U.S. July ISM factory index rises to 48.9%
Conditions for the nation's manufacturers continued to get better in July, the Institute for Supply Management reported Monday. The ISM index rose to 48.9% in July from 44.8% in June. The July index is the strongest since September. The consensus forecast of estimates collected by MarketWatch was for the index to rise to 46.2%. Readings below 50 indicate contraction. Below the headline, the report was strong. The data is showing that the manufacturing downturn is coming to an end. Both production and new orders rose above 50%. The ISM index has been improving slowly since hitting a low of 32.9% in December. The index was last above 50% in January 2008.

Q2 GDP falls 1.0%, shallower than past 6 months
The U.S. economy contracted at a much smaller rate than in the past six months, the Commerce Department reported Friday. Real gross domestic product fell at a 1.0% annualized rate in the second quarter, compared with an average 5.9% drop over the past two quarters. However, this is the fourth straight quarter with a contraction in GDP. This has never happened before since records began in 1947. The big story for the second quarter was in the much smaller decrease in business investment, exports and inventories. There was also an upturn in federal and state government spending. The government also released comprehensive benchmark revisions to GDP data, but they did little to change the basic story of the economy.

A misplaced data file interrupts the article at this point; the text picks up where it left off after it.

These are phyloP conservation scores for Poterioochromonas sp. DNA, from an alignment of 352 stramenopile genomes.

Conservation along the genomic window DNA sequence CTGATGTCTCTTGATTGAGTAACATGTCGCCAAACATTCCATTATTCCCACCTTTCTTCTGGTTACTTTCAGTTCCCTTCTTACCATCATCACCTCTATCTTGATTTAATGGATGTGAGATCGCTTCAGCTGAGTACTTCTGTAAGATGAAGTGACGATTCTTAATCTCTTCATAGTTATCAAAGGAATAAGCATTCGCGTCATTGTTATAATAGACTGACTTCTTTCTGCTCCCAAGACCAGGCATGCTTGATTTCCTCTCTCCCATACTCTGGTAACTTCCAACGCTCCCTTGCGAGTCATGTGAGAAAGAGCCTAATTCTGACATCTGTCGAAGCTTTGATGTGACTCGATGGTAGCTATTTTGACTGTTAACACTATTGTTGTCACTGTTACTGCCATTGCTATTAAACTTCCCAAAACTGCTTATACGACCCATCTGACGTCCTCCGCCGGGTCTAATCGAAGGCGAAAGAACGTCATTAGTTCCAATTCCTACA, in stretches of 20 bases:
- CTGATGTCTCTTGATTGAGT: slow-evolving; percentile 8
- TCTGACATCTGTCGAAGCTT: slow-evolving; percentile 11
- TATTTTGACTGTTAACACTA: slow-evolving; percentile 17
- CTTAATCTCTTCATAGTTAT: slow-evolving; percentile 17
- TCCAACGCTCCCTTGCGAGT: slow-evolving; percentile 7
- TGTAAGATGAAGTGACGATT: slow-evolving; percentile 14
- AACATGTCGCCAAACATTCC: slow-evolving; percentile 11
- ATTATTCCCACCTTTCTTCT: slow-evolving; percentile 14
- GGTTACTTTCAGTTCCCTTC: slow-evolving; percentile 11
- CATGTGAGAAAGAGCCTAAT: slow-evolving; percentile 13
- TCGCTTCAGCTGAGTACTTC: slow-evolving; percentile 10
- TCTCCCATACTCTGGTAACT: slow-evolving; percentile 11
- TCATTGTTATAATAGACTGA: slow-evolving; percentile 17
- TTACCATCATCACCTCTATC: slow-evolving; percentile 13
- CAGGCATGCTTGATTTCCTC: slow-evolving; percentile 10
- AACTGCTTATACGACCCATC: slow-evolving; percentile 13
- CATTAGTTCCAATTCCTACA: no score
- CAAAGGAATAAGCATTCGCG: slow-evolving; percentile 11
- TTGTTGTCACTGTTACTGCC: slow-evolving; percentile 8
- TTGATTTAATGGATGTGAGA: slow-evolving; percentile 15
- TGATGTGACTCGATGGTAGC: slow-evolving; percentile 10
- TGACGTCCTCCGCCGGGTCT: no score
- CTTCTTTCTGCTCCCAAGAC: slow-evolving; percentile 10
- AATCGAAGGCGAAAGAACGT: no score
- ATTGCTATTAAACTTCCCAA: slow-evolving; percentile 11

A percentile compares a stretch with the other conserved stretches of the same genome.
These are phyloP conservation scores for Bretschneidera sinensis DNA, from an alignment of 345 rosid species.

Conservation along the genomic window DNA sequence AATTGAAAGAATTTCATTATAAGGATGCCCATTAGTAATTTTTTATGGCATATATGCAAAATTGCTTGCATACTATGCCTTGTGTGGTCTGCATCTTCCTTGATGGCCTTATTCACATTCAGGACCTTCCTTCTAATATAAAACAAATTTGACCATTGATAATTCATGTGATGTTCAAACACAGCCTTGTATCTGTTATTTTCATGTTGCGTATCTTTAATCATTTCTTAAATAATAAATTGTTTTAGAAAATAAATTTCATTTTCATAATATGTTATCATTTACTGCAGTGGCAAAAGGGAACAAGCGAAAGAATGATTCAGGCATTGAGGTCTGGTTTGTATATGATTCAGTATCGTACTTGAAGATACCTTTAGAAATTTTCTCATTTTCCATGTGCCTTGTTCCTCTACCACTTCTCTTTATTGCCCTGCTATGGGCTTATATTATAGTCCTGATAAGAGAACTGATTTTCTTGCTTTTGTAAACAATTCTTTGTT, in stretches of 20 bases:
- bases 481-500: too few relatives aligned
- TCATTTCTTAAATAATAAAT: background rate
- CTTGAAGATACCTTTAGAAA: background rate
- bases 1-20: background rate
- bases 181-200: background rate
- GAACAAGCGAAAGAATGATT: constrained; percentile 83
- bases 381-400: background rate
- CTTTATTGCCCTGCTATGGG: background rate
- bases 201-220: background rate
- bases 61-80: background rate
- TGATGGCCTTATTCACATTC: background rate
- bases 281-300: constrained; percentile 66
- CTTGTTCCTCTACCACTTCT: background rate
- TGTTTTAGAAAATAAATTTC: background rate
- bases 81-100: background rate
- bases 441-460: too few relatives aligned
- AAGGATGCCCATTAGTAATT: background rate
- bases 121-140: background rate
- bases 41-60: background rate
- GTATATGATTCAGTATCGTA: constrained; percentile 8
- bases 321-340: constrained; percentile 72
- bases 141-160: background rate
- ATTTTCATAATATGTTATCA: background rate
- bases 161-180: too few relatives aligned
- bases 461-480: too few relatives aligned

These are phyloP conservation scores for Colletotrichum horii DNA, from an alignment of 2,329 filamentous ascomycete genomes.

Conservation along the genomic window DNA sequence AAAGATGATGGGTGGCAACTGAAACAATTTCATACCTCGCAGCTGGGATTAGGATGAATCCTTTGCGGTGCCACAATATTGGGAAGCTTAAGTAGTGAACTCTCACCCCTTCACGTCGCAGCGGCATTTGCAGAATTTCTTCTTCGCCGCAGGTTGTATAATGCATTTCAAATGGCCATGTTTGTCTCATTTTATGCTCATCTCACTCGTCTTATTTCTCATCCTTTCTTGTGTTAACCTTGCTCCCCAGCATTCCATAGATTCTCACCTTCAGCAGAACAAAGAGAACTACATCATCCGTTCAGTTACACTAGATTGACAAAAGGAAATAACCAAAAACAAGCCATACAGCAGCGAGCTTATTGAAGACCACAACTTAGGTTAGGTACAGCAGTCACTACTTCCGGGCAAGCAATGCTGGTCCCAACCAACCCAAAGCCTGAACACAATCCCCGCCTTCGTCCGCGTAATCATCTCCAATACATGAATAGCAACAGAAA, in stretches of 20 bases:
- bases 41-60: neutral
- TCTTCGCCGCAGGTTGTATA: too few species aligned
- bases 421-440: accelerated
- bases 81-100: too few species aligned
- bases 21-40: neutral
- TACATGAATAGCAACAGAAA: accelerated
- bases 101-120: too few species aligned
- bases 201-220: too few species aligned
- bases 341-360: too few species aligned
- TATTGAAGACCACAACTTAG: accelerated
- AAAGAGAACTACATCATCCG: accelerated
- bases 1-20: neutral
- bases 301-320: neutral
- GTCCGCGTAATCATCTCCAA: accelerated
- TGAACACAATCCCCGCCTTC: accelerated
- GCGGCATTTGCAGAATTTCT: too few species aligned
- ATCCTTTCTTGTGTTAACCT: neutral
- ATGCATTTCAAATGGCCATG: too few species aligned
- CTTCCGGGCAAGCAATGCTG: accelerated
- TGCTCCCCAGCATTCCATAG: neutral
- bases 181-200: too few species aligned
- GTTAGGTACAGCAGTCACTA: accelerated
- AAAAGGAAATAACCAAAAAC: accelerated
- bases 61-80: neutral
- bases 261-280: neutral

U.S. June factory orders rise 0.4%
Orders for U.S.-made factory goods rose 0.4% in June, outperforming expectations from Wall Street analysts, the Commerce Department reported Wednesday. Economists polled by MarketWatch had expected orders to fall 1%, following a gain of 1.1% in the prior month. Orders for durable goods fell 2.2%, an improvement from the government's prior estimate of a 2.5% drop. Orders for nondurable goods rose 2.7%. Excluding transportation equipment, new factory orders rose 2.3%. Orders for core capital goods, which are used by businesses to expand or update their productive capacity, rose for the second consecutive month, gaining 2.6% in June. Meanwhile, overall shipments rose 1.4%, following 10 consecutive months of declines. Shipments of durable goods fell 0.1% in June, and were down for 11 consecutive months, the longest streak of declines since comparable data were first published in 1992.